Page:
SANTIAGO, Chile – A cross in the middle of the world's driest desert now marks the spot where a mine collapse trapped 33 men a half-mile under the earth for 69 days.
Chile on Sunday marked the second anniversary of the cave-in at the San Jose mine in the Atacama desert, honoring the miners who survived in entrapment longer than anyone else before.
President Sebastian Pinera traveled to the northern city of Copiapo to join the men at the mouth of the mine that nearly became their rocky grave. They unveiled a five-meter (16 1/2-foot) cross as part of a monument known as the "The 33 miners of Atacama: The miracle of life."
"In such extreme, difficult circumstances you were able to bring out the best in yourselves," Pinera told the miners at a ceremony. "You fought for your own lives with such strength, faith, hope and comradeship that it touched the fibers of men and women around the world."
The miners said it felt like an earthquake when the shaft caved in above them on Aug. 5, 2010, filing the lower ridges of the copper and gold mine with suffocating dust. Hours passed before they could even begin to see a few steps in front of them. Above them tons of rock shifted constantly, threatening to bury them forever.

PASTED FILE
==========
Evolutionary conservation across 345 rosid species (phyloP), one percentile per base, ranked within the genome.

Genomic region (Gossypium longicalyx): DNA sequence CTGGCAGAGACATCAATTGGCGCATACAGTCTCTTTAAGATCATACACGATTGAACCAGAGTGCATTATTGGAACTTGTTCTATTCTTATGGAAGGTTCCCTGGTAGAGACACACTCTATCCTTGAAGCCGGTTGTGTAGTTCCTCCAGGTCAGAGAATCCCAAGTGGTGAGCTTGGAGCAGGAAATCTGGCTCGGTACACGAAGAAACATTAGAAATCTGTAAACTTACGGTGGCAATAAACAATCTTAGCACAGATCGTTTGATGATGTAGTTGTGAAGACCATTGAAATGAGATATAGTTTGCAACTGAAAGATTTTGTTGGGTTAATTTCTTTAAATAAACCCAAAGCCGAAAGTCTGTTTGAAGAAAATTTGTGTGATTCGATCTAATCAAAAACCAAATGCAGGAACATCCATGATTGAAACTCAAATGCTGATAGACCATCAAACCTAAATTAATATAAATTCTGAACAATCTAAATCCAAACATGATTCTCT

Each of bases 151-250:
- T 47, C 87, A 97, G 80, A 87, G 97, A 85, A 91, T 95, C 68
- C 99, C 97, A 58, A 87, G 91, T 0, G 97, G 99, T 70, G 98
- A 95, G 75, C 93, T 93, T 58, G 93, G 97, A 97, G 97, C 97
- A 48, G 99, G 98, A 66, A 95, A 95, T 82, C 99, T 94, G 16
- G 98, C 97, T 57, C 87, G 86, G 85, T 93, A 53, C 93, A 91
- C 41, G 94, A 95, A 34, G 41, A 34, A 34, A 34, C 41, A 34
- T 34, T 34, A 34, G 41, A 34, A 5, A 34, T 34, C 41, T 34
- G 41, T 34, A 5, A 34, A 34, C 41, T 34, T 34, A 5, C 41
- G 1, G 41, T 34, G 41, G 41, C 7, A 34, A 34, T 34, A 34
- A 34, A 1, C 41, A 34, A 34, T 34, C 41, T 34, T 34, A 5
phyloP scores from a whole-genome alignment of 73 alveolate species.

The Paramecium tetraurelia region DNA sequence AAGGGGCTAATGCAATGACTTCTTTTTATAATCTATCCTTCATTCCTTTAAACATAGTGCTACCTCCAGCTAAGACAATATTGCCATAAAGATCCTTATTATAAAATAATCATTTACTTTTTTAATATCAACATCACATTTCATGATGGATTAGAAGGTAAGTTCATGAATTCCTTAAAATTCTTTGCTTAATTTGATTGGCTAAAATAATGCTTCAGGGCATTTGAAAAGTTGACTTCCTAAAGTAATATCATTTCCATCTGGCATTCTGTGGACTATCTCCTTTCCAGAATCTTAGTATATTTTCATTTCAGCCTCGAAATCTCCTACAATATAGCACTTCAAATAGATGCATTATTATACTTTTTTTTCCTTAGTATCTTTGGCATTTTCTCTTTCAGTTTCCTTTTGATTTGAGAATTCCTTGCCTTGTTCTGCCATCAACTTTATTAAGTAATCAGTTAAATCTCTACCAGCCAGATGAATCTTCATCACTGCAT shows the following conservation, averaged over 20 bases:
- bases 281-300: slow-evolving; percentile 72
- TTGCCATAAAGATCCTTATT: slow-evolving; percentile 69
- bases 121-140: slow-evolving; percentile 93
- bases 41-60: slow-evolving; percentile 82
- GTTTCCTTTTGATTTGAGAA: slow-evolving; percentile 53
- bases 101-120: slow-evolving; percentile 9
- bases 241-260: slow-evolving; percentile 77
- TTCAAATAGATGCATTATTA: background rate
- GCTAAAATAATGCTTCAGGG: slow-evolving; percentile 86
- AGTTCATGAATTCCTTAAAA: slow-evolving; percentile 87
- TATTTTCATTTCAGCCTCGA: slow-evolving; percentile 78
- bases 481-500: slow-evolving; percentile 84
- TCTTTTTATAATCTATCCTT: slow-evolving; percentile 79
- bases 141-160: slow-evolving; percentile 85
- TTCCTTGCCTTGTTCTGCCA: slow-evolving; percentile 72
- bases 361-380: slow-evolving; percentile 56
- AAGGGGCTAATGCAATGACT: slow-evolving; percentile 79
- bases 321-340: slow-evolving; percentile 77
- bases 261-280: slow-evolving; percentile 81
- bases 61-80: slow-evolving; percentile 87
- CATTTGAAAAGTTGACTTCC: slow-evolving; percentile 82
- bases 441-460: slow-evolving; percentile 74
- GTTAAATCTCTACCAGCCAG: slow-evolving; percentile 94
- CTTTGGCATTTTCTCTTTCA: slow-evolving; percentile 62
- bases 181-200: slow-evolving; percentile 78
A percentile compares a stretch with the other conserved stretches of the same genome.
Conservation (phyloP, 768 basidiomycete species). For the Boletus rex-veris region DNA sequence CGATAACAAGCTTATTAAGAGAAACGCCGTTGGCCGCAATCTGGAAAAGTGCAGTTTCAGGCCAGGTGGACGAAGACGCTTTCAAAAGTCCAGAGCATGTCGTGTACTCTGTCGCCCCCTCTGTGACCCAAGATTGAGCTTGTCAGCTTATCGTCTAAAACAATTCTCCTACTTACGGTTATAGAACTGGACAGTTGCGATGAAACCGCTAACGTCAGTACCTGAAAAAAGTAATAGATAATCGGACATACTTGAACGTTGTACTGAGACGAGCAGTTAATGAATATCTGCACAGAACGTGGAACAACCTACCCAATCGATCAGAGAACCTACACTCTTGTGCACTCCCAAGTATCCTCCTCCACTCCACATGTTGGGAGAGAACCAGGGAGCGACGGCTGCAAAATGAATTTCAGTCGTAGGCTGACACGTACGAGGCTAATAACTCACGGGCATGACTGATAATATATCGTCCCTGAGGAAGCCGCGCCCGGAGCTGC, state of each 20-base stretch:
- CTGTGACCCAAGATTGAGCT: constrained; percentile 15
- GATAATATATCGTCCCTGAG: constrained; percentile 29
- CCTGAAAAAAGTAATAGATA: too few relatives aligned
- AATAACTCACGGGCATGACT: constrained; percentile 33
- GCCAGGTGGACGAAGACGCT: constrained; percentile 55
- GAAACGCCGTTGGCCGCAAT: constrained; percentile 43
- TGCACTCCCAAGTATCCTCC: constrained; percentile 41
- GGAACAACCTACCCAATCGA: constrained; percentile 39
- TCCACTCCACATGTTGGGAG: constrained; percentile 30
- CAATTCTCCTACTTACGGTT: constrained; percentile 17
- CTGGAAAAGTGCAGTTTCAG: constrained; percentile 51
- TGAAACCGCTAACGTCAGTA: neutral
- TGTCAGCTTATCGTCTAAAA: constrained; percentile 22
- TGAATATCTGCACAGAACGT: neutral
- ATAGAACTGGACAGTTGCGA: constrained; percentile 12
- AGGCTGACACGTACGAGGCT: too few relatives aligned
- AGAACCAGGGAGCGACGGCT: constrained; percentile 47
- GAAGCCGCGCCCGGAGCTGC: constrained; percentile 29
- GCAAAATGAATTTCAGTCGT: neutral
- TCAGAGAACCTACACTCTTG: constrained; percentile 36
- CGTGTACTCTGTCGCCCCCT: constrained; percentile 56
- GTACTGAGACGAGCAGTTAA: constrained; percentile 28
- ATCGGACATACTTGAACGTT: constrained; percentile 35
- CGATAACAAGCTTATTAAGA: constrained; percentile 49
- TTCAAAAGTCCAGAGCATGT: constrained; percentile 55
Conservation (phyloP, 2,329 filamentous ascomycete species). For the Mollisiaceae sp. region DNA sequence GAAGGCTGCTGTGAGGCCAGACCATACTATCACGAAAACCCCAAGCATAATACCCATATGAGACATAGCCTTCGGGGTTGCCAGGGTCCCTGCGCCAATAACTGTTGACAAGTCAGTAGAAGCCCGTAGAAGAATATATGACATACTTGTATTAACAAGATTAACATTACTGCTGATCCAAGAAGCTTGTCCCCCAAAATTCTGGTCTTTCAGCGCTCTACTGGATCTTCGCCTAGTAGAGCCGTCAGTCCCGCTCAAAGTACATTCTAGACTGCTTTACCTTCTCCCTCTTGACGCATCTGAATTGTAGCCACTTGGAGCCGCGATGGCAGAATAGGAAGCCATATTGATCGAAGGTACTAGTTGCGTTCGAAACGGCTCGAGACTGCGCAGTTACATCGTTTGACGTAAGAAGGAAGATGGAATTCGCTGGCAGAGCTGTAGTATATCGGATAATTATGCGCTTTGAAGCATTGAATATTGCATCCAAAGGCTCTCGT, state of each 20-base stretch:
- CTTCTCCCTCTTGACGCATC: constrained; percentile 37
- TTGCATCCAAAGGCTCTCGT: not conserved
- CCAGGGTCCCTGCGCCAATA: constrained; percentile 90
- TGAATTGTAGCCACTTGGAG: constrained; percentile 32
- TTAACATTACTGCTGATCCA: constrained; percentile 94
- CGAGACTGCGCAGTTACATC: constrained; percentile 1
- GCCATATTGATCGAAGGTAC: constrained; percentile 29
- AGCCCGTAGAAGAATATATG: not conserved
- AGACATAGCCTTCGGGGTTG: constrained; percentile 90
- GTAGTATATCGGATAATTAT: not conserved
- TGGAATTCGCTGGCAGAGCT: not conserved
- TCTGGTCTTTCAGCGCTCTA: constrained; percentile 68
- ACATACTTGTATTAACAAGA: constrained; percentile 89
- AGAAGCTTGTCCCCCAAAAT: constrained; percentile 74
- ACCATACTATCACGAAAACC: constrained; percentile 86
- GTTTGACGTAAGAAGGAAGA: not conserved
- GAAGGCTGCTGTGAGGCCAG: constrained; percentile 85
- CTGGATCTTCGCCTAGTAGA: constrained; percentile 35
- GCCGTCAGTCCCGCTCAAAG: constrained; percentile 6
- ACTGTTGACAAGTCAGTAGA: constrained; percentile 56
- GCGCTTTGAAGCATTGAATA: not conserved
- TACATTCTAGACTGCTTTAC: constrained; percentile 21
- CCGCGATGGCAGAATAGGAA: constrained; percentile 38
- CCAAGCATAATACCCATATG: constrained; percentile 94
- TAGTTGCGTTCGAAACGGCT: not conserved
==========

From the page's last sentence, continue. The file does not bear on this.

People on the surface didn't know for more than two weeks that the men had survived the collapse, and the 33 stretched a meager 48-hour store of emergency food for 17 days, eating tiny capsules of tuna and sips of expired milk. A narrow shaft finally reached their haven and the world learned they were alive.
That shaft allowed food and water to reach the men while rescuers drilled a bigger escape hole. Finally, in a flawless operation that ended in the early hours of Oct. 13, the miners were hauled up one-by-one in a cage through 2,000 feet of rock.
Back on the surface they were received as heroes for surviving so long in the sweltering, dark depths of the overexploited century-old mine. Their globally televised rescue mesmerized millions worldwide. They got paid trips to the Greek Islands, visited the Real Madrid stadium in Spain and paraded at Magic Kingdom in Disney World.
But the fantasy began to crumble on their return home.
Many ran out of money and had to scratch out a living in the dusty, barren working-class neighborhoods and shantytowns of the desert city of Copiapo. Some began suffering from health and psychological problems. Others took to alcohol and drugs. Most are still kept up at night by memories of their ordeal.
"I still suffer from the nightmares," said Alex Vega, 33, who vowed never walk into a mine again.
"I'm on psychiatric treatment because I haven't been able to overcome all of it," said Vega, who has traveled to Central America and the United States giving inspirational talks and works operating construction machinery. He receives a pension of $200 a month to compensate for his psychological problems.
But doctors say the aftermath could have been worse.